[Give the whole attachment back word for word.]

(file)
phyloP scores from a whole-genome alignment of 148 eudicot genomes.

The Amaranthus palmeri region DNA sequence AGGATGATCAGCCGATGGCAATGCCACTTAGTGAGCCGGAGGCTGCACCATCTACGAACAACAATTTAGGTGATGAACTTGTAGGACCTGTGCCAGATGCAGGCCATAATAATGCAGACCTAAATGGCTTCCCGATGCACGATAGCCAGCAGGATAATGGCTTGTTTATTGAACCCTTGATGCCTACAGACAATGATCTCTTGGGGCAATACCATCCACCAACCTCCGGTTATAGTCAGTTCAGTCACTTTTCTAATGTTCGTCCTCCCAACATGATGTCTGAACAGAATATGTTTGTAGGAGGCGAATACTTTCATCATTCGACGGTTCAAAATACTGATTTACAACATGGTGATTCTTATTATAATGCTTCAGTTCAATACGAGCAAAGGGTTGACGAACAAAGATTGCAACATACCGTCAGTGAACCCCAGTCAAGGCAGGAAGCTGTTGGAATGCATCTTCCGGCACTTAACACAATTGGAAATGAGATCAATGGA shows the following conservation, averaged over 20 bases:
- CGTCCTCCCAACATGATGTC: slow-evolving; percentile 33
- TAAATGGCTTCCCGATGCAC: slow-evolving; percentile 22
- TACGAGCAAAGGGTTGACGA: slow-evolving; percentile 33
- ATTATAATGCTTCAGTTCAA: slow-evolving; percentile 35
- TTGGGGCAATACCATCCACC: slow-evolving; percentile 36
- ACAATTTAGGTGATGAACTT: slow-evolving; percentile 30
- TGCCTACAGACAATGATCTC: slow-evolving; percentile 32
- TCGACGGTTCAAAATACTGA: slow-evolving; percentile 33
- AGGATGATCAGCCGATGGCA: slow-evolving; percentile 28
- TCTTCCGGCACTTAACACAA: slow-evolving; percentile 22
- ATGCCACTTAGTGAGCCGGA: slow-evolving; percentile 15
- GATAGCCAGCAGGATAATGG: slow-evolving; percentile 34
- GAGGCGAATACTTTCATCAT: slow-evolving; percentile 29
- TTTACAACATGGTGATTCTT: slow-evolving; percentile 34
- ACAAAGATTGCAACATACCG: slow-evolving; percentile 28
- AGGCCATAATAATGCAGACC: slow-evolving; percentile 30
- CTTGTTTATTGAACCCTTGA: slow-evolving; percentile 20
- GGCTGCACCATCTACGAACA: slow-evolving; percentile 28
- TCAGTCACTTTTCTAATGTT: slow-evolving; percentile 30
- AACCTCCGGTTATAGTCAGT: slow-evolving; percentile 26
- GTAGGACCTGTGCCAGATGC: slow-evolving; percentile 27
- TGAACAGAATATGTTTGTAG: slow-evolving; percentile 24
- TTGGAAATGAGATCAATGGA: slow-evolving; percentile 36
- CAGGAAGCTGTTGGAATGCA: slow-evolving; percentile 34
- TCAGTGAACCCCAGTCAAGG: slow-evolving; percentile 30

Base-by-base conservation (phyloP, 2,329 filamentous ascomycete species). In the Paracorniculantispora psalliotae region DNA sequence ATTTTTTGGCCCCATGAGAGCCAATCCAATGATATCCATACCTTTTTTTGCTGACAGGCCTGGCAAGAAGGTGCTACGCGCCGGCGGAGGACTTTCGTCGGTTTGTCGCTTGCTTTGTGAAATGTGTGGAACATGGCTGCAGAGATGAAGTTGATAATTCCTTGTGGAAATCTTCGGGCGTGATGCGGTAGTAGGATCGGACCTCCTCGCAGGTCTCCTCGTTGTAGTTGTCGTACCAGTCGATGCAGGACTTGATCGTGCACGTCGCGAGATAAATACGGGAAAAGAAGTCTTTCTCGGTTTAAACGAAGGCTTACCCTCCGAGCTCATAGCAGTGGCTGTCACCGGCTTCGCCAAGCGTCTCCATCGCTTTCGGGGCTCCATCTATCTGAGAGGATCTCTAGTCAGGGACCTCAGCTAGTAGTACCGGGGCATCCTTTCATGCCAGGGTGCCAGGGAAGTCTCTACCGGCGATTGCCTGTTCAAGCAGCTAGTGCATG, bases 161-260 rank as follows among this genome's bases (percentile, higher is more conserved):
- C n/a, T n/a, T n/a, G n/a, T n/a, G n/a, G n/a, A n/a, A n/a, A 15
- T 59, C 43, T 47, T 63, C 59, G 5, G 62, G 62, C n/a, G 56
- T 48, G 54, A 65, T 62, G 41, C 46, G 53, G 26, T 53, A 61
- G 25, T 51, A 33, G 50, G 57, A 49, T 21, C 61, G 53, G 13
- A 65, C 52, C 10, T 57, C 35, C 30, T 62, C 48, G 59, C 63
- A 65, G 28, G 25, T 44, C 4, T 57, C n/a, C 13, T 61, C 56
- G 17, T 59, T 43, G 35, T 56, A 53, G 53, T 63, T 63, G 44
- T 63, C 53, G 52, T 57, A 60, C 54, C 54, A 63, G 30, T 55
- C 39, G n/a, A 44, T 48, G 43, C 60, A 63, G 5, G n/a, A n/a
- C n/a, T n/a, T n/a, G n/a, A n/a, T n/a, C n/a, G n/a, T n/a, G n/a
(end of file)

phyloP scores from a whole-genome alignment of 148 eudicot genomes.

The Amaranthus palmeri region DNA sequence AGGATGATCAGCCGATGGCAATGCCACTTAGTGAGCCGGAGGCTGCACCATCTACGAACAACAATTTAGGTGATGAACTTGTAGGACCTGTGCCAGATGCAGGCCATAATAATGCAGACCTAAATGGCTTCCCGATGCACGATAGCCAGCAGGATAATGGCTTGTTTATTGAACCCTTGATGCCTACAGACAATGATCTCTTGGGGCAATACCATCCACCAACCTCCGGTTATAGTCAGTTCAGTCACTTTTCTAATGTTCGTCCTCCCAACATGATGTCTGAACAGAATATGTTTGTAGGAGGCGAATACTTTCATCATTCGACGGTTCAAAATACTGATTTACAACATGGTGATTCTTATTATAATGCTTCAGTTCAATACGAGCAAAGGGTTGACGAACAAAGATTGCAACATACCGTCAGTGAACCCCAGTCAAGGCAGGAAGCTGTTGGAATGCATCTTCCGGCACTTAACACAATTGGAAATGAGATCAATGGA shows the following conservation, averaged over 20 bases:
- CGTCCTCCCAACATGATGTC: slow-evolving; percentile 33
- TAAATGGCTTCCCGATGCAC: slow-evolving; percentile 22
- TACGAGCAAAGGGTTGACGA: slow-evolving; percentile 33
- ATTATAATGCTTCAGTTCAA: slow-evolving; percentile 35
- TTGGGGCAATACCATCCACC: slow-evolving; percentile 36
- ACAATTTAGGTGATGAACTT: slow-evolving; percentile 30
- TGCCTACAGACAATGATCTC: slow-evolving; percentile 32
- TCGACGGTTCAAAATACTGA: slow-evolving; percentile 33
- AGGATGATCAGCCGATGGCA: slow-evolving; percentile 28
- TCTTCCGGCACTTAACACAA: slow-evolving; percentile 22
- ATGCCACTTAGTGAGCCGGA: slow-evolving; percentile 15
- GATAGCCAGCAGGATAATGG: slow-evolving; percentile 34
- GAGGCGAATACTTTCATCAT: slow-evolving; percentile 29
- TTTACAACATGGTGATTCTT: slow-evolving; percentile 34
- ACAAAGATTGCAACATACCG: slow-evolving; percentile 28
- AGGCCATAATAATGCAGACC: slow-evolving; percentile 30
- CTTGTTTATTGAACCCTTGA: slow-evolving; percentile 20
- GGCTGCACCATCTACGAACA: slow-evolving; percentile 28
- TCAGTCACTTTTCTAATGTT: slow-evolving; percentile 30
- AACCTCCGGTTATAGTCAGT: slow-evolving; percentile 26
- GTAGGACCTGTGCCAGATGC: slow-evolving; percentile 27
- TGAACAGAATATGTTTGTAG: slow-evolving; percentile 24
- TTGGAAATGAGATCAATGGA: slow-evolving; percentile 36
- CAGGAAGCTGTTGGAATGCA: slow-evolving; percentile 34
- TCAGTGAACCCCAGTCAAGG: slow-evolving; percentile 30

Base-by-base conservation (phyloP, 2,329 filamentous ascomycete species). In the Paracorniculantispora psalliotae region DNA sequence ATTTTTTGGCCCCATGAGAGCCAATCCAATGATATCCATACCTTTTTTTGCTGACAGGCCTGGCAAGAAGGTGCTACGCGCCGGCGGAGGACTTTCGTCGGTTTGTCGCTTGCTTTGTGAAATGTGTGGAACATGGCTGCAGAGATGAAGTTGATAATTCCTTGTGGAAATCTTCGGGCGTGATGCGGTAGTAGGATCGGACCTCCTCGCAGGTCTCCTCGTTGTAGTTGTCGTACCAGTCGATGCAGGACTTGATCGTGCACGTCGCGAGATAAATACGGGAAAAGAAGTCTTTCTCGGTTTAAACGAAGGCTTACCCTCCGAGCTCATAGCAGTGGCTGTCACCGGCTTCGCCAAGCGTCTCCATCGCTTTCGGGGCTCCATCTATCTGAGAGGATCTCTAGTCAGGGACCTCAGCTAGTAGTACCGGGGCATCCTTTCATGCCAGGGTGCCAGGGAAGTCTCTACCGGCGATTGCCTGTTCAAGCAGCTAGTGCATG, bases 161-260 rank as follows among this genome's bases (percentile, higher is more conserved):
- C n/a, T n/a, T n/a, G n/a, T n/a, G n/a, G n/a, A n/a, A n/a, A 15
- T 59, C 43, T 47, T 63, C 59, G 5, G 62, G 62, C n/a, G 56
- T 48, G 54, A 65, T 62, G 41, C 46, G 53, G 26, T 53, A 61
- G 25, T 51, A 33, G 50, G 57, A 49, T 21, C 61, G 53, G 13
- A 65, C 52, C 10, T 57, C 35, C 30, T 62, C 48, G 59, C 63
- A 65, G 28, G 25, T 44, C 4, T 57, C n/a, C 13, T 61, C 56
- G 17, T 59, T 43, G 35, T 56, A 53, G 53, T 63, T 63, G 44
- T 63, C 53, G 52, T 57, A 60, C 54, C 54, A 63, G 30, T 55
- C 39, G n/a, A 44, T 48, G 43, C 60, A 63, G 5, G n/a, A n/a
- C n/a, T n/a, T n/a, G n/a, A n/a, T n/a, C n/a, G n/a, T n/a, G n/a